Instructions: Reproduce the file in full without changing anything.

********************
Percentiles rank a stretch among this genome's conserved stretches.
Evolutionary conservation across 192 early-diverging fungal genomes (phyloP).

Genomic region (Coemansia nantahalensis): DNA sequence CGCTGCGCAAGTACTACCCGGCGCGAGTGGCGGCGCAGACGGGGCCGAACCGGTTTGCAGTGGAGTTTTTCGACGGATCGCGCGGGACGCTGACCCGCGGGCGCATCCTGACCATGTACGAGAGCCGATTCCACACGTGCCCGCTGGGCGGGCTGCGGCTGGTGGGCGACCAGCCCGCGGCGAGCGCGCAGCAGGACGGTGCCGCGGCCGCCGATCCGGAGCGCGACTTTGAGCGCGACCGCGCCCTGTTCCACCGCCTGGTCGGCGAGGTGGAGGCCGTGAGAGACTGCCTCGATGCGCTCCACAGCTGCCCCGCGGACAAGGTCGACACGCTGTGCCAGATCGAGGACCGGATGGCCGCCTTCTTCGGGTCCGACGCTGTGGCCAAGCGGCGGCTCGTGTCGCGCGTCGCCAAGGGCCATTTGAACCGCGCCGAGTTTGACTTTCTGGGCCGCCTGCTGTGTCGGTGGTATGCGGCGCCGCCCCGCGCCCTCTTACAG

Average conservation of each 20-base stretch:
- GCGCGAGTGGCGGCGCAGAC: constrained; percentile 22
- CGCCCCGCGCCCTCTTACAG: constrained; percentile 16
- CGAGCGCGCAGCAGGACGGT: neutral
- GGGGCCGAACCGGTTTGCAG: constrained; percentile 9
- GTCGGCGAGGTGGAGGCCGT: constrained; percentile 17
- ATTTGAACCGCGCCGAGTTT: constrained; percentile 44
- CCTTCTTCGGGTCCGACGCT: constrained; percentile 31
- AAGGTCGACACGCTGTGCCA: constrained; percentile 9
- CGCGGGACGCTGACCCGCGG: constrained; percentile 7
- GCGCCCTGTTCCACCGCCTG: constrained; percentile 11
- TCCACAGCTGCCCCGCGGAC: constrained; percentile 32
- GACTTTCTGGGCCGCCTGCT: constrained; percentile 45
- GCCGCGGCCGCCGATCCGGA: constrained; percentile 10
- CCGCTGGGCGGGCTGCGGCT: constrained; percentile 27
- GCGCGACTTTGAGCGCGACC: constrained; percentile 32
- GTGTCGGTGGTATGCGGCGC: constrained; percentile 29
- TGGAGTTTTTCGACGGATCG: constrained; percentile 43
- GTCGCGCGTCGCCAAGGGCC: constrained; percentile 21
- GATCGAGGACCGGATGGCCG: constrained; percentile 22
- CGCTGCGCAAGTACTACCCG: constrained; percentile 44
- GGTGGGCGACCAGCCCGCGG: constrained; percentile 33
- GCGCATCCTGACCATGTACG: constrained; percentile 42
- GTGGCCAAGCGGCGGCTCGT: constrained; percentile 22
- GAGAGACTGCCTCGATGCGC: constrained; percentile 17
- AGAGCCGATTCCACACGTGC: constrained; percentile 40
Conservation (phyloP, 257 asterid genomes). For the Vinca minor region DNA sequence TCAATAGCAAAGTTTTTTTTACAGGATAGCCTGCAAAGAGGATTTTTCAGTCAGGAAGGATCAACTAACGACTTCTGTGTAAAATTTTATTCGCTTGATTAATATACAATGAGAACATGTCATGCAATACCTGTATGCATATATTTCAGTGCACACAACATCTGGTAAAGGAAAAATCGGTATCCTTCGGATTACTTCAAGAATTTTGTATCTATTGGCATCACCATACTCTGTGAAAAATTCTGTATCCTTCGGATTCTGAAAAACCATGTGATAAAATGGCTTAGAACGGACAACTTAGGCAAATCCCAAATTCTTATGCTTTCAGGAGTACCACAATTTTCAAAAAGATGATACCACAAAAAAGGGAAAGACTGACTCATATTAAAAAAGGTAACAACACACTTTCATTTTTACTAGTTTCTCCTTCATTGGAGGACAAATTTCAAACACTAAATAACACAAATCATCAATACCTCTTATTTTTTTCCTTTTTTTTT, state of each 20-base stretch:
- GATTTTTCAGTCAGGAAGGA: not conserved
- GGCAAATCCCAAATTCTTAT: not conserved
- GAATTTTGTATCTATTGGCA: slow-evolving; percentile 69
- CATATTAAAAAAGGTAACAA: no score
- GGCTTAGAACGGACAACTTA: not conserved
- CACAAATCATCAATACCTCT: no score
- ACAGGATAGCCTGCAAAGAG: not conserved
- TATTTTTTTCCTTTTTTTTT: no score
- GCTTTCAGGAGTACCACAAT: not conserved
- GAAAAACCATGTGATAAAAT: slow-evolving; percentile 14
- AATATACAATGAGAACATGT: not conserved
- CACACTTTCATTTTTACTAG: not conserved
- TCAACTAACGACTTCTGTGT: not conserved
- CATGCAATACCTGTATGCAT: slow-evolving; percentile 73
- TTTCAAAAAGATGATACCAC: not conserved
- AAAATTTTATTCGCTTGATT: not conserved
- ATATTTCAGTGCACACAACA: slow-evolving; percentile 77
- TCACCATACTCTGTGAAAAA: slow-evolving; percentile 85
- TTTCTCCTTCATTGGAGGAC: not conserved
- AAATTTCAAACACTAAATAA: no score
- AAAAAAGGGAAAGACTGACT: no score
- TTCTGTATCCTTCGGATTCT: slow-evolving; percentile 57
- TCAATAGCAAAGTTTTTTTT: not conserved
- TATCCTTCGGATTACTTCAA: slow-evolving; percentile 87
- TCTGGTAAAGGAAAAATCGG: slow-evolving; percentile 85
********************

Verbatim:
Percentiles rank a stretch among this genome's conserved stretches.
Evolutionary conservation across 192 early-diverging fungal genomes (phyloP).

Genomic region (Coemansia nantahalensis): DNA sequence CGCTGCGCAAGTACTACCCGGCGCGAGTGGCGGCGCAGACGGGGCCGAACCGGTTTGCAGTGGAGTTTTTCGACGGATCGCGCGGGACGCTGACCCGCGGGCGCATCCTGACCATGTACGAGAGCCGATTCCACACGTGCCCGCTGGGCGGGCTGCGGCTGGTGGGCGACCAGCCCGCGGCGAGCGCGCAGCAGGACGGTGCCGCGGCCGCCGATCCGGAGCGCGACTTTGAGCGCGACCGCGCCCTGTTCCACCGCCTGGTCGGCGAGGTGGAGGCCGTGAGAGACTGCCTCGATGCGCTCCACAGCTGCCCCGCGGACAAGGTCGACACGCTGTGCCAGATCGAGGACCGGATGGCCGCCTTCTTCGGGTCCGACGCTGTGGCCAAGCGGCGGCTCGTGTCGCGCGTCGCCAAGGGCCATTTGAACCGCGCCGAGTTTGACTTTCTGGGCCGCCTGCTGTGTCGGTGGTATGCGGCGCCGCCCCGCGCCCTCTTACAG

Average conservation of each 20-base stretch:
- GCGCGAGTGGCGGCGCAGAC: constrained; percentile 22
- CGCCCCGCGCCCTCTTACAG: constrained; percentile 16
- CGAGCGCGCAGCAGGACGGT: neutral
- GGGGCCGAACCGGTTTGCAG: constrained; percentile 9
- GTCGGCGAGGTGGAGGCCGT: constrained; percentile 17
- ATTTGAACCGCGCCGAGTTT: constrained; percentile 44
- CCTTCTTCGGGTCCGACGCT: constrained; percentile 31
- AAGGTCGACACGCTGTGCCA: constrained; percentile 9
- CGCGGGACGCTGACCCGCGG: constrained; percentile 7
- GCGCCCTGTTCCACCGCCTG: constrained; percentile 11
- TCCACAGCTGCCCCGCGGAC: constrained; percentile 32
- GACTTTCTGGGCCGCCTGCT: constrained; percentile 45
- GCCGCGGCCGCCGATCCGGA: constrained; percentile 10
- CCGCTGGGCGGGCTGCGGCT: constrained; percentile 27
- GCGCGACTTTGAGCGCGACC: constrained; percentile 32
- GTGTCGGTGGTATGCGGCGC: constrained; percentile 29
- TGGAGTTTTTCGACGGATCG: constrained; percentile 43
- GTCGCGCGTCGCCAAGGGCC: constrained; percentile 21
- GATCGAGGACCGGATGGCCG: constrained; percentile 22
- CGCTGCGCAAGTACTACCCG: constrained; percentile 44
- GGTGGGCGACCAGCCCGCGG: constrained; percentile 33
- GCGCATCCTGACCATGTACG: constrained; percentile 42
- GTGGCCAAGCGGCGGCTCGT: constrained; percentile 22
- GAGAGACTGCCTCGATGCGC: constrained; percentile 17
- AGAGCCGATTCCACACGTGC: constrained; percentile 40
Conservation (phyloP, 257 asterid genomes). For the Vinca minor region DNA sequence TCAATAGCAAAGTTTTTTTTACAGGATAGCCTGCAAAGAGGATTTTTCAGTCAGGAAGGATCAACTAACGACTTCTGTGTAAAATTTTATTCGCTTGATTAATATACAATGAGAACATGTCATGCAATACCTGTATGCATATATTTCAGTGCACACAACATCTGGTAAAGGAAAAATCGGTATCCTTCGGATTACTTCAAGAATTTTGTATCTATTGGCATCACCATACTCTGTGAAAAATTCTGTATCCTTCGGATTCTGAAAAACCATGTGATAAAATGGCTTAGAACGGACAACTTAGGCAAATCCCAAATTCTTATGCTTTCAGGAGTACCACAATTTTCAAAAAGATGATACCACAAAAAAGGGAAAGACTGACTCATATTAAAAAAGGTAACAACACACTTTCATTTTTACTAGTTTCTCCTTCATTGGAGGACAAATTTCAAACACTAAATAACACAAATCATCAATACCTCTTATTTTTTTCCTTTTTTTTT, state of each 20-base stretch:
- GATTTTTCAGTCAGGAAGGA: not conserved
- GGCAAATCCCAAATTCTTAT: not conserved
- GAATTTTGTATCTATTGGCA: slow-evolving; percentile 69
- CATATTAAAAAAGGTAACAA: no score
- GGCTTAGAACGGACAACTTA: not conserved
- CACAAATCATCAATACCTCT: no score
- ACAGGATAGCCTGCAAAGAG: not conserved
- TATTTTTTTCCTTTTTTTTT: no score
- GCTTTCAGGAGTACCACAAT: not conserved
- GAAAAACCATGTGATAAAAT: slow-evolving; percentile 14
- AATATACAATGAGAACATGT: not conserved
- CACACTTTCATTTTTACTAG: not conserved
- TCAACTAACGACTTCTGTGT: not conserved
- CATGCAATACCTGTATGCAT: slow-evolving; percentile 73
- TTTCAAAAAGATGATACCAC: not conserved
- AAAATTTTATTCGCTTGATT: not conserved
- ATATTTCAGTGCACACAACA: slow-evolving; percentile 77
- TCACCATACTCTGTGAAAAA: slow-evolving; percentile 85
- TTTCTCCTTCATTGGAGGAC: not conserved
- AAATTTCAAACACTAAATAA: no score
- AAAAAAGGGAAAGACTGACT: no score
- TTCTGTATCCTTCGGATTCT: slow-evolving; percentile 57
- TCAATAGCAAAGTTTTTTTT: not conserved
- TATCCTTCGGATTACTTCAA: slow-evolving; percentile 87
- TCTGGTAAAGGAAAAATCGG: slow-evolving; percentile 85